Although most of my articles have been about Gang Gang and environs, we do occasionally venture further afield from our fascinating valley:
An unplanned marine encounter – on the peculiarities of keeping dugongs in an aquarium.
The Far Conyza – on visiting Australian weeds in their native Argentina.
Sooty oystercatchers – My friend Colin Campbell and I have a liking for oystercatchers and we have shared our thoughts here. I’ve always considered oystercatchers to look a bit embarrassed about their large bills. Colin’s thoughts are on a higher plane.
Sooty oystercatchers – December 2012
“Tho’ it’s impossible to spot a sooty oystercatcher (Haematopus fuliginosus) around Gundaroo, as they are only found along a thin ribbon of Australia’s shoreline, the fact is Sooty Oystercatchers have observed Gundaroovians on the south coast during the Xmas holiday migration to camp-grounds, caravan parks and beach-houses.
If you spot a fat black bird with googly blood-orange eyes and orange beak on a rock somewhere down the coast you are looking at a species that is locally listed as endangered in NSW and is starting to look shaky in other states as well, though nationally they are considered common.
Sooty oystercatchers are part of the worldwide oystercatcher family containing twelve species but H. fuliginosus, (fuliginosus means sooty in Latin) is only found in Australia, and is the biggest of them all.
I am a big fan of sooty oystercatchers. In fact I paint seascapes which feature them. The big orange beak framed against the blue green ocean is spectacular. I once came back from Greece, home of the icon, and painted a club of young oystercatchers I spotted on a rock off Broulee Island and put little gold haloes above their heads. They are the little saints of the beach.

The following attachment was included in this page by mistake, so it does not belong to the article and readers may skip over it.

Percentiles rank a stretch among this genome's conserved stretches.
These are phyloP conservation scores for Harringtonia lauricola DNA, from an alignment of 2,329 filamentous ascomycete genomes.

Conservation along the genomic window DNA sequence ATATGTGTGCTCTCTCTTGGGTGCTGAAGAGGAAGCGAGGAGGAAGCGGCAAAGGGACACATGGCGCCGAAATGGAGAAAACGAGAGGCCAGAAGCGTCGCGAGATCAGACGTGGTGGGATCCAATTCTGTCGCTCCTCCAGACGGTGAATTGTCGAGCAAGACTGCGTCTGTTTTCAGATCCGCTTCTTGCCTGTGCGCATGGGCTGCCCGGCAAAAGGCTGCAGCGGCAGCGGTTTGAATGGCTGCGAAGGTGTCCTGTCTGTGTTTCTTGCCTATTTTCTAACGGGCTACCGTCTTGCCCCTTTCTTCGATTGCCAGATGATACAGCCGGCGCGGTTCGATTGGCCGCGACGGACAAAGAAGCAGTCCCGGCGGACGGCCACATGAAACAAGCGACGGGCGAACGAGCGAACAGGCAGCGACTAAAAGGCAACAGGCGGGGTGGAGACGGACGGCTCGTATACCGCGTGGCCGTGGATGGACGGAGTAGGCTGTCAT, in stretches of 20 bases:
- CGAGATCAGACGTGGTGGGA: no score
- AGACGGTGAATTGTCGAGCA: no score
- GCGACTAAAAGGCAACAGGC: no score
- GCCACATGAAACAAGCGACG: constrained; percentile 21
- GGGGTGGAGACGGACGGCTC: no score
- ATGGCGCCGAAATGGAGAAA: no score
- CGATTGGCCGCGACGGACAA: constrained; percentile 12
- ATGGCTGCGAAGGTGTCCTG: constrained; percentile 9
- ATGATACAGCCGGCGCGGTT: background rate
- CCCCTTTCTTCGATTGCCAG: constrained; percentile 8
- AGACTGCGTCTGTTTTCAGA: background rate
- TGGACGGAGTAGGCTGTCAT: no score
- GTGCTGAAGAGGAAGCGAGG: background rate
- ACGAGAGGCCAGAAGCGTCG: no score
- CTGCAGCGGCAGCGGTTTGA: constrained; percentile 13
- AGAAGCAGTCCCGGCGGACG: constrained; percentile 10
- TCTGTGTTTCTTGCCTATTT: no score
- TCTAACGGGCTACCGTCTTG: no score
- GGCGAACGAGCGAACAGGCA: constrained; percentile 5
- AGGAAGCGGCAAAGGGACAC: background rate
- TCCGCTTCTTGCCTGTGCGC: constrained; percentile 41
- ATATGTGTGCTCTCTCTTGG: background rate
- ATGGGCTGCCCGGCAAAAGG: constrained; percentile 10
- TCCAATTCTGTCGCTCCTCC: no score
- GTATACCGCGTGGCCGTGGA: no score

They remain in pairs though their lives, patrolling half kilometre territories that are a few metres wide, and browse for molluscs crabs and worms. They gaze out at the weather. They go peep. If they are lucky, and big low weather systems off the coast don’t disrupt their pathetic little nests of sand, rock, shells and seaweed, they will produce a couple of chicks a year. The chicks are a peppery colour and blend against the greys and blacks of volcanic shore-rocks.
Peri-urban development along coastlines with its crowds of beachcombers, is chewing into sooty territory. Dogs and cats from the aforementioned development are chewing them up as well. These indomitable birds are holding their own on offshore islands and around Tassie. Very possibly, the lack of offshore islands along the New South Wales coast counts against them here.
Male sooties prefer eating hard-shelled shorefodder – such as urchins, mussels and turban shells, while the female sooty oystercatchers (bless them!) like softer food – bluebottles and crabs. The one thing they never catch, let alone eat, is an oyster.
Their cousin, the pied oystercatcher – with a similar blood orange beak – prefers browsing on the intertidal sand rather than rocks, and unless you go rock-hopping around promontories such as the end of Long Beach at Batemans Bay, Guerrilla Bay or when you walk round Broulee Island, you are more likely to spot the pied oystercatcher poking its beak in the wet sand of the intertidal zone.
What the sooty and the pied do teach us is that birds can be limited to very specific areas from which they seldom stray (sooties keep to the rocks, pieds to the sand) and that’s why every permutation of habitat with its particular set of species needs to be cared for along coastlines, as waves of new housing crash over our unspoilt shores.”
An unplanned marine encounter – May 2013
Mostly we choose to spend our weekends at home. After all, time spent at Gang Gang is like being on holiday, the sort of place people drive for hours to get to. It is quiet, the birds sing, the views are soothing and little natural curiosities are there to observe when you decide to pause and look. Occasionally we are lured away by friends who are more outward-looking, and the opera on Sydney Harbour was one such occasion. Enjoyable as it was, there was little at the opera that related to natural history in any way, except perhaps Carmen explaining to Don Jose that love was like a wild bird.